Thursday, 11 March 2010
Henry Moore-the Death of Imagination
I don’t know much about art but I know what I like, so the cliché goes. My version goes like this: I know quite a lot about art and I know what I hate. And what I have particular hatred for is the fraudulent, the talentless and the bogus. I hate those who are accepted as good and lasting simply because the art establishment says they will be good and lasting. It is the classic tale of the emperor’s new clothes. Only those with no taste could fail to see the merit in, say, Damien Hirst; only those with no taste could fail to see the merit in the sculptures of Henry Moore. I loathe the sculptures of Henry Moore, those ghastly blobs that inhabit city centres across the world. There; the child has spoken!
I make this confession against the background of a major exhibition of Moore’s work in the Tate, running until the beginning of August. I went, I saw, I left. Not that I expected to be convinced that the time had come to look again at an artist whose work is rather falling out of fashion. No, I suppose it was just to confirm a prejudice, not against contemporary sculpture, just against Henry Moore. There they are all lined up, those graceless shapes, not ugly, just pointless, a confirmation of how little talent the man truly had.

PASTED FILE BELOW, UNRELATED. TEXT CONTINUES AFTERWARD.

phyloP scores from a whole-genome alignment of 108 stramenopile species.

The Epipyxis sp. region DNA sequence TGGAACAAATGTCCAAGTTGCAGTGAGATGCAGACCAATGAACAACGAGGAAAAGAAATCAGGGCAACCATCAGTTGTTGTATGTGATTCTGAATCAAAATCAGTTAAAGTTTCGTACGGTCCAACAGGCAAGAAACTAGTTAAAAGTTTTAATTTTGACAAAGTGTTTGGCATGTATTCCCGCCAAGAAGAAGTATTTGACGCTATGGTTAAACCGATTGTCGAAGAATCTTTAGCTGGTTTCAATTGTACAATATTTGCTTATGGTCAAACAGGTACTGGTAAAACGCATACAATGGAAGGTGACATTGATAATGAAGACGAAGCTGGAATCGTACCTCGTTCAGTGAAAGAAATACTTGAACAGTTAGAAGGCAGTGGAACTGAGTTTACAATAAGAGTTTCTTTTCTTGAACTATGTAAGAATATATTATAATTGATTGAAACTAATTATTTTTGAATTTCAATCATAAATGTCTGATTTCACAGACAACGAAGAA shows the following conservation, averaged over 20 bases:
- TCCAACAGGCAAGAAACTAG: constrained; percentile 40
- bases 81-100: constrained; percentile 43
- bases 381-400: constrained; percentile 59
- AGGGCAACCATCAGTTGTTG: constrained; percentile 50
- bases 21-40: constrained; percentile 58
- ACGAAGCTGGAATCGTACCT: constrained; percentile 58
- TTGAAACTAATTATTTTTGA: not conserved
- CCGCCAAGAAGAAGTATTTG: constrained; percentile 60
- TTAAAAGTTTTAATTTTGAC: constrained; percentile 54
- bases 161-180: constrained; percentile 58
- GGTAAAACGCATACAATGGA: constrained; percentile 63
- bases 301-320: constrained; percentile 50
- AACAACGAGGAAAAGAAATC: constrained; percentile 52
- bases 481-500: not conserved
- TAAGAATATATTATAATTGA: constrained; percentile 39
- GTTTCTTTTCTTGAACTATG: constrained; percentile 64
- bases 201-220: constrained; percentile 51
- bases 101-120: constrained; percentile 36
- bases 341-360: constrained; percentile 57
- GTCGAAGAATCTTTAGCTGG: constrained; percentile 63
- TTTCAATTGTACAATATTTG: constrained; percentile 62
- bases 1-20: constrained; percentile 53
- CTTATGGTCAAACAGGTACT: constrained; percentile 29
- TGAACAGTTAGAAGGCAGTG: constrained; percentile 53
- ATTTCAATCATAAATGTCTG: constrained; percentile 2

Please do not assume this arises from an animus against forms of art which do not adhere to traditional classical forms. No, there is a lot that I admire in artists who break conventional boundaries. I admire the work of Barbara Hepworth and I adore the Futurists, having a particular love of Umberto Boccioni’s Unique Forms of Continuity in Space.
Then there is Moore; shapes struggling for life and never quite getting there; lumpy and leaden and almost completely devoid of imagination, of truly creative intellect. There is no animation, there is no focus; there is just the same thing, time after time. No matter the subject it gets the same treatment to the point it becomes meaningful to say that if you have seen one sculpture by Moore you have seen them all; reclining figure, king and queen, mother and child, no matter; you’ve seen them all. It’s a bit like a pianist who was never able to progress much beyond chopsticks.
There is nothing in Moore that challenges, nothing that demands a second look. The curators describe his work as “abject, erotic, violated and visceral”, which seems to me to be just a succession of rather meaningless words. One review I read asked how they could possibly tell. My comment is simpler; if they think this stuff is ‘erotic’ they really need to get out more. But Moore became the fashion of the age, a comment less about art and more about the age, more about the death of imagination.